The Good and Bad of Digital Media

How can historians effectively use the Internet to enhance both their research and how they present that research to a wider audience? Daniel J. Cohen’s and Roy Rosenzweig’s, Digital History: A Guide to Gathering, Preserving, and Presenting the Past on the Web attempts to answer this question by examining the potential possibilities and pitfalls digital media presents to historians. Within their introduction, Cohen and Rosenzweig define the seven major positive aspects of digital media as:

Capacity: Digital media gives historians the ability to exponentially expand storage space for object or archival research. This expanded space also allows archives and museums share collections not on display in their institutions with the public.

Accessibility: By using formats such as online exhibits, web sites, and digitized archives historians can reach larger academic or non-academic audiences than ever before.

Flexibility: Digital media has allowed historians to move beyond the use of text sources to include other forms of media such as sound and moving images.

Diversity: The openness of the web has given beginning, amateur, or hobby historians that may not be able to publish in scholarly journals an outlet to present their work to a broader audience.

Manipulability: The use of search engines lets historians search across broad swaths of sources in a short period of time, this makes the research process much quicker than only using print sources and microfilm.

Interactivity: By creating online sources, historians can directly and conveniently interact with a larger audience.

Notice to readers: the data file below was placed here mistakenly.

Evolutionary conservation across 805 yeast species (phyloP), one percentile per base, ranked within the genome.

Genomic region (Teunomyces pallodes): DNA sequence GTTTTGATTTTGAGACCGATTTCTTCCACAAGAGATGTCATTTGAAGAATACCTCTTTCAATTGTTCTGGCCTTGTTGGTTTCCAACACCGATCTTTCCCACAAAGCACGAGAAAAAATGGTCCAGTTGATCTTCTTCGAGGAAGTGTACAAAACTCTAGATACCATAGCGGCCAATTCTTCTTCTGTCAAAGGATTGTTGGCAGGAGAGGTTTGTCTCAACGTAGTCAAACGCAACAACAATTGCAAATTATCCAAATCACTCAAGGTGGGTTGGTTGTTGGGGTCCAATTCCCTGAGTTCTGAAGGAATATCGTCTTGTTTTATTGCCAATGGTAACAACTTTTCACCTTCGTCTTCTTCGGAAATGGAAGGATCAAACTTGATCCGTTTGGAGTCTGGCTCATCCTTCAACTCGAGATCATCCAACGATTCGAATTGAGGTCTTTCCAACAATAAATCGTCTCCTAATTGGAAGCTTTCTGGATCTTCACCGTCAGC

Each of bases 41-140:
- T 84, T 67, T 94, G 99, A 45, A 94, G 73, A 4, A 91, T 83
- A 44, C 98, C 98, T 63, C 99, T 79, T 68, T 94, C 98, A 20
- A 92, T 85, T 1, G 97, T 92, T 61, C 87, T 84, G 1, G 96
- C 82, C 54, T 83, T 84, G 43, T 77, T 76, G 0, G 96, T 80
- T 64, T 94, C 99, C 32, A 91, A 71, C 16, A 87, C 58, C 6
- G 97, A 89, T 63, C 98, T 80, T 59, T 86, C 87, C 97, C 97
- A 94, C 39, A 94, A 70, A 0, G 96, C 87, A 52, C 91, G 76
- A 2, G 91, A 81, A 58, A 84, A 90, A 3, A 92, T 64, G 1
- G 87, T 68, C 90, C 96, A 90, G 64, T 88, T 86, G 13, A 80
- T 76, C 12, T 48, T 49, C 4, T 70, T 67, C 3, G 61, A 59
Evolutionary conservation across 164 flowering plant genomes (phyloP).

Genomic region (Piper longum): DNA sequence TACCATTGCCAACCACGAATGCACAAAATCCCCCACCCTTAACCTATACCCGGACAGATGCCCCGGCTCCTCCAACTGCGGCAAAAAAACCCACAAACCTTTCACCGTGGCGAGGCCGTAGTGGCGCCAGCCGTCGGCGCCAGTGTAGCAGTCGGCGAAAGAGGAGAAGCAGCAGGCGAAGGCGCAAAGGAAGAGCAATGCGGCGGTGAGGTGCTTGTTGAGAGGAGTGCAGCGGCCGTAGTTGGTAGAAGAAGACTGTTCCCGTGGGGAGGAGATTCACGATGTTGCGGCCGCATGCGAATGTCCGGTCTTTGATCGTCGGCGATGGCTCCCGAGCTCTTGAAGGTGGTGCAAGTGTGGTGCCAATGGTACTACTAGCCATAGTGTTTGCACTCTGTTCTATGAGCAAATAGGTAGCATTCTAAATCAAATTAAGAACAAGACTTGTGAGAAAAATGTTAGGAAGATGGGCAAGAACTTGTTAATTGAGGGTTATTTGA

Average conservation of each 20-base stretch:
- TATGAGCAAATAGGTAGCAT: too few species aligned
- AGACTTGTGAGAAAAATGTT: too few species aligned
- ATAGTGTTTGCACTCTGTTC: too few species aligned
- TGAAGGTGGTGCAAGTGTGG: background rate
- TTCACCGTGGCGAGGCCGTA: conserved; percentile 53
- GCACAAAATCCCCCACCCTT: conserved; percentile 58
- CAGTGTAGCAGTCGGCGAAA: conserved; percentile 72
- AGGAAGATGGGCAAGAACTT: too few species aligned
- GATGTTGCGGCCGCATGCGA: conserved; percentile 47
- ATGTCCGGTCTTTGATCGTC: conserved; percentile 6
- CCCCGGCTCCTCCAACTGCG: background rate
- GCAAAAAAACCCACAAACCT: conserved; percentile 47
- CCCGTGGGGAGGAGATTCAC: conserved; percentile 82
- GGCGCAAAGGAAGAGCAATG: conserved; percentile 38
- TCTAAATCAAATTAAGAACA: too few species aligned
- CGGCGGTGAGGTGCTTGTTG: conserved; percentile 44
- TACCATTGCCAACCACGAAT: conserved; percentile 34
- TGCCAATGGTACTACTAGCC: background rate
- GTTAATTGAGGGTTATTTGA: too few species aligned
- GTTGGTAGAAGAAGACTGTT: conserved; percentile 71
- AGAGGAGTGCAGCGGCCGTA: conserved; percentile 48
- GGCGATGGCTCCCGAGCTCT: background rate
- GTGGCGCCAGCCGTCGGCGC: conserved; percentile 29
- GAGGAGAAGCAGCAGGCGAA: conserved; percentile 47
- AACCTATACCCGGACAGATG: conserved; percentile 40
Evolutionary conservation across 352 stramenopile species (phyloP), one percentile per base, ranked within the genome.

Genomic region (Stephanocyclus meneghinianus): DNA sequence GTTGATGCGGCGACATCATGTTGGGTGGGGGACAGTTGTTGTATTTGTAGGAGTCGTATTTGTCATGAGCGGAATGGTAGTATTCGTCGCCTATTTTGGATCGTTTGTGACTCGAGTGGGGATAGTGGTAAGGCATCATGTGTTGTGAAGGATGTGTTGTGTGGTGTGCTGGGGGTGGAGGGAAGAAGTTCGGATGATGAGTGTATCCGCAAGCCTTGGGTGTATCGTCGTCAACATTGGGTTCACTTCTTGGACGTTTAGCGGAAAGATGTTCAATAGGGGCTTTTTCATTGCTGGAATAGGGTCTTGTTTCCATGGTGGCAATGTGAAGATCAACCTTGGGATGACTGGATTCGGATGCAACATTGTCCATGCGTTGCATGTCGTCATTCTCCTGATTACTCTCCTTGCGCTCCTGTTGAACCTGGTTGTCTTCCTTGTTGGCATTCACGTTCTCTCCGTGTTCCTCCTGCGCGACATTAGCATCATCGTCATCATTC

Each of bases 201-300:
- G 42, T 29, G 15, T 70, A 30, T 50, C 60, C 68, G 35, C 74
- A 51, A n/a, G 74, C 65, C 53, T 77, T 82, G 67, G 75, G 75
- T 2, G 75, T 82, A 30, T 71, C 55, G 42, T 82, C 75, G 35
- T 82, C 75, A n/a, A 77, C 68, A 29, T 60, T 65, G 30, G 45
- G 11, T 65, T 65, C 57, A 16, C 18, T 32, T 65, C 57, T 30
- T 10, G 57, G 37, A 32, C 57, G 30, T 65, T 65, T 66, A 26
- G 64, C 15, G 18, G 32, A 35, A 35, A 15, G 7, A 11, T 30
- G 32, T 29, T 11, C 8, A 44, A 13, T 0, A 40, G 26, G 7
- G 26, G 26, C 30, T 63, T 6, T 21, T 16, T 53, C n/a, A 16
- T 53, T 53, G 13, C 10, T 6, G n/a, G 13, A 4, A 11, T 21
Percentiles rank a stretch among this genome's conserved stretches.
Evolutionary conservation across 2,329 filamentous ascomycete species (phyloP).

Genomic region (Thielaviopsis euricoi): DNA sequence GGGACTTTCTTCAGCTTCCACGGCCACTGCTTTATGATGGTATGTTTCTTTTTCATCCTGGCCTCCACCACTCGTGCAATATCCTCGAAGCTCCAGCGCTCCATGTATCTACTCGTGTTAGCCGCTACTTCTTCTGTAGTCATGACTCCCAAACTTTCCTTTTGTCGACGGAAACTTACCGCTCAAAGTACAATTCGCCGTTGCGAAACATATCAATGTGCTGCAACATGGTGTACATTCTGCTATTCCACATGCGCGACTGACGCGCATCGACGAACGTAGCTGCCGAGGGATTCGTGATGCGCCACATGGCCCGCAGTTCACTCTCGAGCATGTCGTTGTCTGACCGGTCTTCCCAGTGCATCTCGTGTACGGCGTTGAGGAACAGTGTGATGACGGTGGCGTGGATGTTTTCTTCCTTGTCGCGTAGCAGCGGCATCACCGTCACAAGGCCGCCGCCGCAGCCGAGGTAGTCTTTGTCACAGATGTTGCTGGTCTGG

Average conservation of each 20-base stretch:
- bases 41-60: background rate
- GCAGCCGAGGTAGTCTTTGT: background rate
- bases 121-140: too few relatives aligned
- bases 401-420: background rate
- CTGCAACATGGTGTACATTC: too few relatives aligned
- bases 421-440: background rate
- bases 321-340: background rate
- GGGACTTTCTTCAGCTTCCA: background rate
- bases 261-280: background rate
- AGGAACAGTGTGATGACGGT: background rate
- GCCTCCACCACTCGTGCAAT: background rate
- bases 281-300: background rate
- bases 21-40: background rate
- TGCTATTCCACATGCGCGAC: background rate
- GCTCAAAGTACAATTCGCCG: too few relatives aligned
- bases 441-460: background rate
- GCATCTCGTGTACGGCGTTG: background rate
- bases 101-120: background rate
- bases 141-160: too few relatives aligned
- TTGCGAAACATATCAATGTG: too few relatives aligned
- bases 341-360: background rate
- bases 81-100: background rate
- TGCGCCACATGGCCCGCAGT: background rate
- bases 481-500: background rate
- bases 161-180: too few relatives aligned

Hypertextuality: The broad scope of the web provides an expanded ability to move from narrative to narrative quickly.

These seven aspects of digital media remain particularly useful for historians because they expand our research options, broaden our audiences, and give us the opportunity to engage in direct conversation with other academics and the general public. In contrast to these positive aspects of digital media, the authors also warn historians of the more negative aspects of digital history, including:

Quality: Because of the openness of the web anyone can publish low quality or historically inaccurate work.

Durability: As technology rapidly changes, archivists struggle to keep track of and preserve born digital material.

Readability: Online scholarship can reduce the readability of articles by overloading readers with images and sound clips in addition to an already dense argument.

Passivity: Many of the more interactive components in digital history have trouble using the computer to detect “gray” areas.

Inaccessibility: Many scholarly databases only allow access to institutions able to pay the subscription fees. Also, there is a substantial “digital divide” between those who can and cannot access the Internet.

After Cohen and Rosenzweig detail some of the pros and cons of digital media within their introduction, they go on to give a history of the field that uses several links to web pages to illustrate advances made in historically relevant sites. This first chapter not only provides useful information on the history of digital media, but also provides more specific examples of the pros and cons discussed in the introduction.

Throughout the reading, I thought the authors most effectively demonstrated the positive side of digital media by noting the ability to increase public accessibility to history through the use of the Internet. By illustrating how online archives, exhibits, and articles, can provide both historians and the general public with access to historical materials that otherwise may have been unavailable to them, Cohen and Rosenzweig make a very persuasive argument encouraging the use of digital media. In regards to the darker side of digital media, the authors best argue that as corporations become more involved in history on the web, the accessibility praised above becomes limited. This seemed particularly relevant in regards to databases such as JSTOR or Project Muse that offer incredibly useful services, but only to those institutions that can afford to pay the hefty subscription fees. By illustrating both the pros and cons of digital media, and by providing a background of the digital history field, Cohen and Rosenzweig’s work helps technologically inept historians ground themselves in the basics of digital media.